Mississippi Experience -- 2005 Interview
Posted: 1 July 2013
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Note: This interview was conducted before the discovery of the 1965 letters in this collection. It is interesting to note the occasional discrepancy between my memory in 2005 and the primary source letters, and an occasional probably unintentional misrepresentation of what I'm fairly sure I said -- noted in bracketed italics.

Straight South
Dick Atlee's Journey into the Civil Rights Movement
Matthew Gleason, January 9, 2005

Dick Atlee was a college student at the University of Chicago in the 1960's. He was recruited by the Student Nonviolent Coordinating Committee (SNCC) and the Council of Federated Organizations (COFO) to do civil rights work in the South. In 1964 and 1965, he traveled to the cities of Biloxi and Columbia, Mississippi to work on black voter registration projects and to protest the lack of service for blacks at local businesses.

In Mississippi in the 1960's, the number of registered black voters was pathetic. In 1962, only 6.7 percent of eligible blacks in Mississippi were registered to vote. SNCC and COFO organized voter registration campaigns to increase this number, in hopes of giving blacks more of an influence in state and national elections.

Q: What in your own upbringing would drive you to work in Mississippi for black voting rights?
A: Dick said that being brought up in a family on the "radical side of liberal" was certainly influential in his decision to join the civil rights movement in Mississippi. "I was very sensitized to the McCarthy era. Many members of my family were pilloried as communists. The American Civil Liberties Union, which was designed to protect us from these things, caved in and began to call friends and family members communists." He himself was labeled as a communist at a young age by his peers. He cited his distrust for the American "power structure" as one of his reasons for going to Mississippi to help blacks that were victims of the abuse of the same corrupt system. He also remembers that the murders of civil rights activists James Chaney, Andy Goodman, and Michael Svhwerner in Neshoba County Mississippi in 1964 inspired his work there.
Q: What did your family think of you going to the South to work for black rights?
A: Dick said that he thought his family was happy with his decision. They were proud of the work he was doing in Mississippi. Politically, they were very liberal, and they supported the civil rights movement. "I certainly felt that I was living up to the ideals of my family. However this was never a motive for my work there." He explained that although the work coincided with his family's beliefs he went entirely on his own accord.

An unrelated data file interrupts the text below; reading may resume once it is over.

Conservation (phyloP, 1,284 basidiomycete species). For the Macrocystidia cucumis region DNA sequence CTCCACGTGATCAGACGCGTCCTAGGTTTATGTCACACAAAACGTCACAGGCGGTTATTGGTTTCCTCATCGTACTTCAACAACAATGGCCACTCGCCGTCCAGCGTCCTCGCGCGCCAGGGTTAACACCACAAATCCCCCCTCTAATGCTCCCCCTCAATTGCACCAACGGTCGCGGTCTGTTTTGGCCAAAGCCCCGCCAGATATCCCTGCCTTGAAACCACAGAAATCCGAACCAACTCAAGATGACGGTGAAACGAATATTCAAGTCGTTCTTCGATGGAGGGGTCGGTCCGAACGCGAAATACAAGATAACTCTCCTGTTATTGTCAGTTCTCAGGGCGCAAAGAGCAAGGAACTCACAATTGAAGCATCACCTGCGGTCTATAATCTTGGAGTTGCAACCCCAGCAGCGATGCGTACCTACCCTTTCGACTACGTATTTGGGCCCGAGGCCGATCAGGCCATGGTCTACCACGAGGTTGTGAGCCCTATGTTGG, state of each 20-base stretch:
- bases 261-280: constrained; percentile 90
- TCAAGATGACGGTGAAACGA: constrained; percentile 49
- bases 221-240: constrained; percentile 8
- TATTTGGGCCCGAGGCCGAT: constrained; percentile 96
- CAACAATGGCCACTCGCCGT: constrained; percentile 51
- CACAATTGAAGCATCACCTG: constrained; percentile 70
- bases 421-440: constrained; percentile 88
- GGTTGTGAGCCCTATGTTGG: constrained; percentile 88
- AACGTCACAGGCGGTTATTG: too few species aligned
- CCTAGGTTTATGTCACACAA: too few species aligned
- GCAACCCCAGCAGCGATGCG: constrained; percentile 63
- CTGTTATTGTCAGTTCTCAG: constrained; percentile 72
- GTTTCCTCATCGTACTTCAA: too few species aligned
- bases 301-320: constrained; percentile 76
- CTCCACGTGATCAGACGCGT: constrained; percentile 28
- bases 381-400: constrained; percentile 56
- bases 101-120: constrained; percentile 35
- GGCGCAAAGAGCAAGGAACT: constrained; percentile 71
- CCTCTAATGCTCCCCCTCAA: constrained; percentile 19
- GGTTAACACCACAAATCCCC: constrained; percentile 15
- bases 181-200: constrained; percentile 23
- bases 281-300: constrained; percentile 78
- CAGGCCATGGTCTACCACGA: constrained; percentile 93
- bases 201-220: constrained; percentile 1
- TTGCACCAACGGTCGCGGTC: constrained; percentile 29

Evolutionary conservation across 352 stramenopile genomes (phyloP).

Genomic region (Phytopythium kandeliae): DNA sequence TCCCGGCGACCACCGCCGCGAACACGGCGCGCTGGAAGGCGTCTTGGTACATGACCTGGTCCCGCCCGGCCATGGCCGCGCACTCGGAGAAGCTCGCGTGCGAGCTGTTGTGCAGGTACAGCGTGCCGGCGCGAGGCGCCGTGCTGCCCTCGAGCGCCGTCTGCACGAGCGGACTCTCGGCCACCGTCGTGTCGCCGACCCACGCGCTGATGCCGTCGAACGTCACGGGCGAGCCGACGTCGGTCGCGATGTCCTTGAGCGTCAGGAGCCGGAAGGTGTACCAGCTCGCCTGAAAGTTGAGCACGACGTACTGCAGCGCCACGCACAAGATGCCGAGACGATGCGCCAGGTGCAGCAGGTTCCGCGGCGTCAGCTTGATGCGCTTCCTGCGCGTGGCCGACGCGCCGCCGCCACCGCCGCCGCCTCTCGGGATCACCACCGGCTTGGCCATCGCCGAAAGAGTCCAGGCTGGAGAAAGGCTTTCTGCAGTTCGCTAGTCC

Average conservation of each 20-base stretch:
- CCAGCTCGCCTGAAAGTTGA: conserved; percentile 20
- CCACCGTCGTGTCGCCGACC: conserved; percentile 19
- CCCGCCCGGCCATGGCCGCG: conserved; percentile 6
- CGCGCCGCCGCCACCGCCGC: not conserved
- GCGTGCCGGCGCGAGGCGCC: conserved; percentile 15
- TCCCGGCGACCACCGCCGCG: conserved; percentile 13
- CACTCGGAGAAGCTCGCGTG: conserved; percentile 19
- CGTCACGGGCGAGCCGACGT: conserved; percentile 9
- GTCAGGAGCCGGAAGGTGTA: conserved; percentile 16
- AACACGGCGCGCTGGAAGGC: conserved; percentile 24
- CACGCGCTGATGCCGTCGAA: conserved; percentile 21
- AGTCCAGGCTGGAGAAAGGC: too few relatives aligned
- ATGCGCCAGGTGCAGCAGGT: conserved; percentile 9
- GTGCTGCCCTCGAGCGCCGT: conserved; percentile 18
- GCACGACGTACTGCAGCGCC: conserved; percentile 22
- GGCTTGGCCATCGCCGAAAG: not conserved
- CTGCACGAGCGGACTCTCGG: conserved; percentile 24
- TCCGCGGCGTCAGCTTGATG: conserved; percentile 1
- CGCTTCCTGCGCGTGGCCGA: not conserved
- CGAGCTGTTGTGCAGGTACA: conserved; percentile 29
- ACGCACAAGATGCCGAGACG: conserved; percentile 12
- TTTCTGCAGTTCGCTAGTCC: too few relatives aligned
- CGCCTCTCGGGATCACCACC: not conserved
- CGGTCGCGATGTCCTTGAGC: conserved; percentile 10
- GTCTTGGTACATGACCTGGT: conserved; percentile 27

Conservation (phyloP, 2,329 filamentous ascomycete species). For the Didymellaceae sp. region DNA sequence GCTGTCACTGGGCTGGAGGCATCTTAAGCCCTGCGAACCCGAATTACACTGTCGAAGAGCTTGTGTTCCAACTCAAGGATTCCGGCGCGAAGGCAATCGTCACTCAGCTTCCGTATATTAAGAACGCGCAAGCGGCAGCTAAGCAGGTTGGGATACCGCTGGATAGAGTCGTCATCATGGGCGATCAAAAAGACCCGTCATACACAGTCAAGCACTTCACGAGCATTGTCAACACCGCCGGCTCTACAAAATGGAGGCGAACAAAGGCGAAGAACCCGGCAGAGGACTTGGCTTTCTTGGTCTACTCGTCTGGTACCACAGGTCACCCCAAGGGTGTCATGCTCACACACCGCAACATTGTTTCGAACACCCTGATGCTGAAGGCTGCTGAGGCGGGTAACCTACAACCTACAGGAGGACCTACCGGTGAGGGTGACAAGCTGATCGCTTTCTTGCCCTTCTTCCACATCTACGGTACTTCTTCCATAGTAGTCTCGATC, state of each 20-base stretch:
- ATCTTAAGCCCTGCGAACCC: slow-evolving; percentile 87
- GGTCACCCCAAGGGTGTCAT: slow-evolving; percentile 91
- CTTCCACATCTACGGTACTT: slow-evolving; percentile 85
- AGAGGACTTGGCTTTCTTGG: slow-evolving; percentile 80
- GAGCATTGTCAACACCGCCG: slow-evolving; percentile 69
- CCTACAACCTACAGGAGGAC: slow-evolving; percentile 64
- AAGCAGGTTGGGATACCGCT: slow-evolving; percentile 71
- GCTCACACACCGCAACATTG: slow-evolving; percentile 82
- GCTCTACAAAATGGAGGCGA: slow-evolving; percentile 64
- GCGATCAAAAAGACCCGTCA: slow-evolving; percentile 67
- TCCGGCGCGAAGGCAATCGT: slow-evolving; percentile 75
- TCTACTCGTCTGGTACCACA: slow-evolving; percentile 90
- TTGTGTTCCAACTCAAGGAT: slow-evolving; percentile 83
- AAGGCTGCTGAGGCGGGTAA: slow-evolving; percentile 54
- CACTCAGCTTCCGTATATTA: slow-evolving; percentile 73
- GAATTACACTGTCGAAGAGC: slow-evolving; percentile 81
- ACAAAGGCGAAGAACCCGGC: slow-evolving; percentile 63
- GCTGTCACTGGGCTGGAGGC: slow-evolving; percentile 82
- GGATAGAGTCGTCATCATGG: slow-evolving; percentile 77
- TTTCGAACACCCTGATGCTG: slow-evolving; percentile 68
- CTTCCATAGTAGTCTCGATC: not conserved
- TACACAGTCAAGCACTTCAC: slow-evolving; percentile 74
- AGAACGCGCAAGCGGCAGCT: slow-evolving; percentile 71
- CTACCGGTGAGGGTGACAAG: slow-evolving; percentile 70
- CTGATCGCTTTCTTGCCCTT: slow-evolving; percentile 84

Q: Where did you get the inspiration to do this work in the South? Was there any leader, black or white, who made an impact on you?
A: As a student at the University of Chicago, "I was still very out of it. I was not aware of the Mississippi situation. Then SNCC held meetings on the campus in October of 1964." The meetings were held with the purpose of recruiting students to join the campaign for black voter registration in the South. Dick said that the leaders were very inspirational and opened his eyes to an unjust situation in which fear and the governmental power structure were denying blacks their rights as citizens.
Q: What was the purpose of your voter registration project and what were the limitations placed on black voters?
A: Dick explained that the voter registration work done in the fall of 1964 in Biloxi, Mississippi was in preparation for the 1964 presidential election between Barry Goldwater and Lyndon Johnson. He said that the work of SNCC and COFO was also to generate support for the Mississippi Freedom Democratic Party, a party pursuing black rights that was endorsed by SNCC. Dick complained about how the rules in Mississippi were geared to discourage black voters. "Voters had to take a literacy test, which was just insane. Whites were asked their mother's name, and blacks were asked to recite the entire Constitution. In some places, I think it was only four tenths of a percent of blacks who were registered to vote. Our project was all about challenging the legitimacy of the election."